IL-36R signalling activates intestinal epithelial cells and fibroblasts and promotes mucosal healing in vivo

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Interleukin (IL)-36R signalling plays a proinflammatory role in different organs including the skin, but the expression of IL-36R ligands and their molecular function in intestinal inflammation are largely unknown.


We studied the characteristics of IL-36R ligand expression in IBDs and experimental colitis. The functional role of IL-36R signalling in the intestine was addressed in experimental colitis and wound healing models in vivo by using mice with defective IL-36R signalling (IL-36R−/−) or Myd88, neutralising anti-IL-36R antibodies, recombinant IL-36R ligands and RNA-seq genome expression analysis.


Expression of IL-36α and IL-36γ was significantly elevated in active human IBD and experimental colitis. While IL-36γ was predominantly detected in nuclei of the intestinal epithelium, IL-36α was mainly found in the cytoplasm of CD14+ inflammatory macrophages. Functional studies showed that defective IL-36R signalling causes high susceptibility to acute dextran sodium sulfate colitis and impairs wound healing. Mechanistically, IL-36R ligands released upon mucosal damage activated IL-36R+ colonic fibroblasts via Myd88 thereby inducing expression of chemokines, granulocyte-macrophage colony-stimulating factor (GM-CSF) and IL-6. Moreover, they induced proliferation of intestinal epithelial cells (IECs) and expression of the antimicrobial protein lipocalin 2. Finally, treatment of experimental intestinal wounds with IL-36R ligands significantly accelerated mucosal healing in vivo.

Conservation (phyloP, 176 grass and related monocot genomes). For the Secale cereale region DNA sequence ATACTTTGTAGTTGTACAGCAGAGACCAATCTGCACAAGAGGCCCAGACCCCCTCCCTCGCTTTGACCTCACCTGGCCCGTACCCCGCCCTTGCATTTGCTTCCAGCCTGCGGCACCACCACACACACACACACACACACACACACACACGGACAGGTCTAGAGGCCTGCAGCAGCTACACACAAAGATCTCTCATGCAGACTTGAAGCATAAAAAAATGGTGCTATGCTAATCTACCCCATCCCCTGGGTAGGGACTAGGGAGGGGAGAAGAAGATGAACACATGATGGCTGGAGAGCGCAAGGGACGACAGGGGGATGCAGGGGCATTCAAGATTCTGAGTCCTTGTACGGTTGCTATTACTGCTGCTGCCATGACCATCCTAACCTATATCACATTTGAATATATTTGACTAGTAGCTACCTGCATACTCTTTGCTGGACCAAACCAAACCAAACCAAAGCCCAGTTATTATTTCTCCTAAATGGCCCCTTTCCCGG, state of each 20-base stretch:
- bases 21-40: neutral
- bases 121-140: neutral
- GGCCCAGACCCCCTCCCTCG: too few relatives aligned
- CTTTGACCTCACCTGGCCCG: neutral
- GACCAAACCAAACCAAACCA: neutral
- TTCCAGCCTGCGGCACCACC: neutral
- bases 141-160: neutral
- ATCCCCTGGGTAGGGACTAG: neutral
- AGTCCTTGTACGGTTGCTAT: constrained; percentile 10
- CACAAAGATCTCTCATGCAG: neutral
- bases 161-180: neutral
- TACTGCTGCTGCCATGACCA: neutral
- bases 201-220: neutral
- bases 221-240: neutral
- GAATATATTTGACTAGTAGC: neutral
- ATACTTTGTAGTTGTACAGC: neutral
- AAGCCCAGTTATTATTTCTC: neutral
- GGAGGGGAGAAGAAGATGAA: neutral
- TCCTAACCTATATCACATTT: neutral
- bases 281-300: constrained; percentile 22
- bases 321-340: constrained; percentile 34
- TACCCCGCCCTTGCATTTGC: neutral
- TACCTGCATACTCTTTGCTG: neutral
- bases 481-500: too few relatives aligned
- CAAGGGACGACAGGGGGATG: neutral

IL-36R signalling is activated upon intestinal damage, stimulates IECs and fibroblasts and drives mucosal healing. Modulation of the IL-36R pathway emerges as a potential therapeutic strategy for induction of mucosal healing in IBD.

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